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When I use brownie mix products such as the standard Betty Crocker or Duncan Hines - the ones where you just mix up the ingredients, and then put it in the tray and bake it - I notice that the top just magically becomes flaky and delicious.

What causes that? The top is composed of the same mix as the bottom and sides; I realize it's exposed to the air, but how does that make the difference?

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I don't know for sure, but I suspect it's because in addition to air, the top is exposed to more direct heat. The sides and bottom have the pan conducting heat to them. – Yamikuronue Apr 10 '12 at 16:09
    
Related: cooking.stackexchange.com/questions/2652/… – KatieK Apr 10 '12 at 16:26
    
No @KatieK, that doesn't pertain, I don't think. I never have to do any of those things and it just happens naturally. – Aerovistae Apr 10 '12 at 16:28
up vote 5 down vote accepted

If I could offer a possibility..... When you bake a loaf of bread, the surface, exposed part of the loaf has a different crust than the interior (even when baked in a pan). This is due to the carmelization of the sugars on the surface. I suspect that this is the case here as well.

I get the same effect baking a mix or a scratch recipe. I've always assumed it is due to the carmelization of the surface sugars coupled with a bit of dehydration due to direct heat exposure....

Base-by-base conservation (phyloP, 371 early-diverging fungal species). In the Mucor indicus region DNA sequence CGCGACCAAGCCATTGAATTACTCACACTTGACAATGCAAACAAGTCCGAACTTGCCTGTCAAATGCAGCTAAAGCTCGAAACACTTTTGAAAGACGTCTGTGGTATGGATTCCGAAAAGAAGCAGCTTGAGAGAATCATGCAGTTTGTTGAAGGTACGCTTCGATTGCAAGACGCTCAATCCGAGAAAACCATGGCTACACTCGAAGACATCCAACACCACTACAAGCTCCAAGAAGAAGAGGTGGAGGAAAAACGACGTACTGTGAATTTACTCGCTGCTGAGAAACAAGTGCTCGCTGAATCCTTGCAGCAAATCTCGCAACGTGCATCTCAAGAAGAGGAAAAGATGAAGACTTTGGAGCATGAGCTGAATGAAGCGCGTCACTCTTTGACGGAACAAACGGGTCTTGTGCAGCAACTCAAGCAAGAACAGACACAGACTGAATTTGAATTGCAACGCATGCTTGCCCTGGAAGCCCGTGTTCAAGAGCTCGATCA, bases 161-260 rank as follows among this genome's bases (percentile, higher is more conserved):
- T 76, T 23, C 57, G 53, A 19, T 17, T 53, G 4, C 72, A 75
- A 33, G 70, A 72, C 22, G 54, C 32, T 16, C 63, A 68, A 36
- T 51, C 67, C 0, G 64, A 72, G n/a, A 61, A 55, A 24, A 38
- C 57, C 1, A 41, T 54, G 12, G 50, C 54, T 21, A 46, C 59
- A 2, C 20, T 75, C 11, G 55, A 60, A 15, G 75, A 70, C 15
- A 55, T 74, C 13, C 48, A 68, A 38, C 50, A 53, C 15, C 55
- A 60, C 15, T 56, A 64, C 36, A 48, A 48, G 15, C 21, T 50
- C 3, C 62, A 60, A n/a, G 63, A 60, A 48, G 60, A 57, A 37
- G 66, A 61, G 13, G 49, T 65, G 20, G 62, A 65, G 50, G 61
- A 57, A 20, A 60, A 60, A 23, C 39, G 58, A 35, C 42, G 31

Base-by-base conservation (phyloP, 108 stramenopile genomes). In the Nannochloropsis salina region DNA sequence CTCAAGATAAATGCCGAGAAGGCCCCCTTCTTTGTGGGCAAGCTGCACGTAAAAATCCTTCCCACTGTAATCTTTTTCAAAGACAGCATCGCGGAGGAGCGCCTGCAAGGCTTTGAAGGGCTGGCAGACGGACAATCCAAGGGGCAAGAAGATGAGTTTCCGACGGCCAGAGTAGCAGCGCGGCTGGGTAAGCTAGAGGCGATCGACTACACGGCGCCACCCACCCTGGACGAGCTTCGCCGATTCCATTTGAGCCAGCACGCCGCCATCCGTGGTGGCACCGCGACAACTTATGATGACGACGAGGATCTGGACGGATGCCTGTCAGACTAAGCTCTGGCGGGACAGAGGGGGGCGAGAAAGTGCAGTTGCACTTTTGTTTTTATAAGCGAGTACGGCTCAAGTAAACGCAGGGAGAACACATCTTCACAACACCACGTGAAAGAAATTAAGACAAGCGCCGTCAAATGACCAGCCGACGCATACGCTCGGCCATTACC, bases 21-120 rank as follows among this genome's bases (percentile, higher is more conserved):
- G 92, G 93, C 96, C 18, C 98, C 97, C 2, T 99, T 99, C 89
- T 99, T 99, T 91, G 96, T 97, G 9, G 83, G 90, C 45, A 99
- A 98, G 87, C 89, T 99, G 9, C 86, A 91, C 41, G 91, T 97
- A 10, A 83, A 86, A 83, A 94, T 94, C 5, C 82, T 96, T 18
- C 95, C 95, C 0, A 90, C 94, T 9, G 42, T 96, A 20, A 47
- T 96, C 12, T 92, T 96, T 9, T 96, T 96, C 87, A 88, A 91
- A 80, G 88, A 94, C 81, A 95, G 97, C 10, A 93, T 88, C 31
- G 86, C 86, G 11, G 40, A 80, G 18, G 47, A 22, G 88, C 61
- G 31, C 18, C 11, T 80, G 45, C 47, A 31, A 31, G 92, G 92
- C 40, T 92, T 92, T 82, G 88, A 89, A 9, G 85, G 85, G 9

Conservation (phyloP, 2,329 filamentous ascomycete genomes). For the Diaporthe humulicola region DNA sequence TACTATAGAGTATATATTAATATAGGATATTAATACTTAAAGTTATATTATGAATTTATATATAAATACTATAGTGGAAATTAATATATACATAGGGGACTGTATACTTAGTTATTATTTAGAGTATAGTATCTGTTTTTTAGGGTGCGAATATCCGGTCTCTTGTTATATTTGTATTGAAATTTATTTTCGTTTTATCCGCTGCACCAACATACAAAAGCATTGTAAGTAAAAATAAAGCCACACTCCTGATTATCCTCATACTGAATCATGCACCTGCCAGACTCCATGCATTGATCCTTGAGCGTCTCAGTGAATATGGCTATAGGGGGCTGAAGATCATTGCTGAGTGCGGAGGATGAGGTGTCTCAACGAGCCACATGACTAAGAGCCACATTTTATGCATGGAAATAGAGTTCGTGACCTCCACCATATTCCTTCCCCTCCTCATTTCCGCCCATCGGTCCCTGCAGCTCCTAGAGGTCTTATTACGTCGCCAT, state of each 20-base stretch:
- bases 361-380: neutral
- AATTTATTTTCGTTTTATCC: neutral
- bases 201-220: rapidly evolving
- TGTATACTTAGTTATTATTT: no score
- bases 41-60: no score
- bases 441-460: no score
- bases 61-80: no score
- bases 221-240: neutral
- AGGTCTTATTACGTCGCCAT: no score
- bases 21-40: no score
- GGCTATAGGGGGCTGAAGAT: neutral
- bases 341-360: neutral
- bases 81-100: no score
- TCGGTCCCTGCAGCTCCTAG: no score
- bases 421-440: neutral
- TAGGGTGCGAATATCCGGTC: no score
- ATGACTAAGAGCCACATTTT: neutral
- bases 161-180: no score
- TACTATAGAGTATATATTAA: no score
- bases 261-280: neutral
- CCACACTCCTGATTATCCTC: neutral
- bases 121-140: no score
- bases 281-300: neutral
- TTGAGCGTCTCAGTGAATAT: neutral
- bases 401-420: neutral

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Agreed. Commercial mixes usually contain sugar and corn syrup, which would contract on the heated surface during caramelization while the bread part expands. The difference in expansion of the two materials would explain a cracked, flaky top. – JSideris Apr 12 '12 at 0:41

I was always under the impression that it was something mixed into the batter. Something maybe oil-soluble, or some of which rose to the top as the batter sat in the oven and settled just a little bit, and cooked into a separate layer, and some of which stayed mixed into the rest of the batter for additional sugary, chocolatey flavor.

Part of the reason I thought this was the differences in color and texture from the brownie to the flaky top (especially clear in box pictures). Part of it was the way it seemed to flake away from the brownie - after all, browning on the top of bread or other baked goods tended to match the texture of the rest more closely, and be really attached to the interior, not flake away.

KatieK's accepted answer on how to make the top crust flakier mentions it's actually a meringue (I have no other citation, sorry). Maybe a bit of meringue powder in the box mix would create that effect, if it is light enough to rise through the batter - and since it's egg white and sugar (and cornstarch), any left in the mix that didn't rise to the top would simply be absorbed into the sugar and egg already in the recipe. Somehow I don't think the white of the added egg reacts to the sugar on its own, since I don't see the same kind of crust on other baked goods.

If its not that, it might be the result of adding just a little too much oil, on purpose, because maybe a sheen of extra oil rising to the top will react with the extra heat and the batter below to create that flaky layer. Again, not saying that's what it is, but that if it isn't, I don't have any idea what else it could be.

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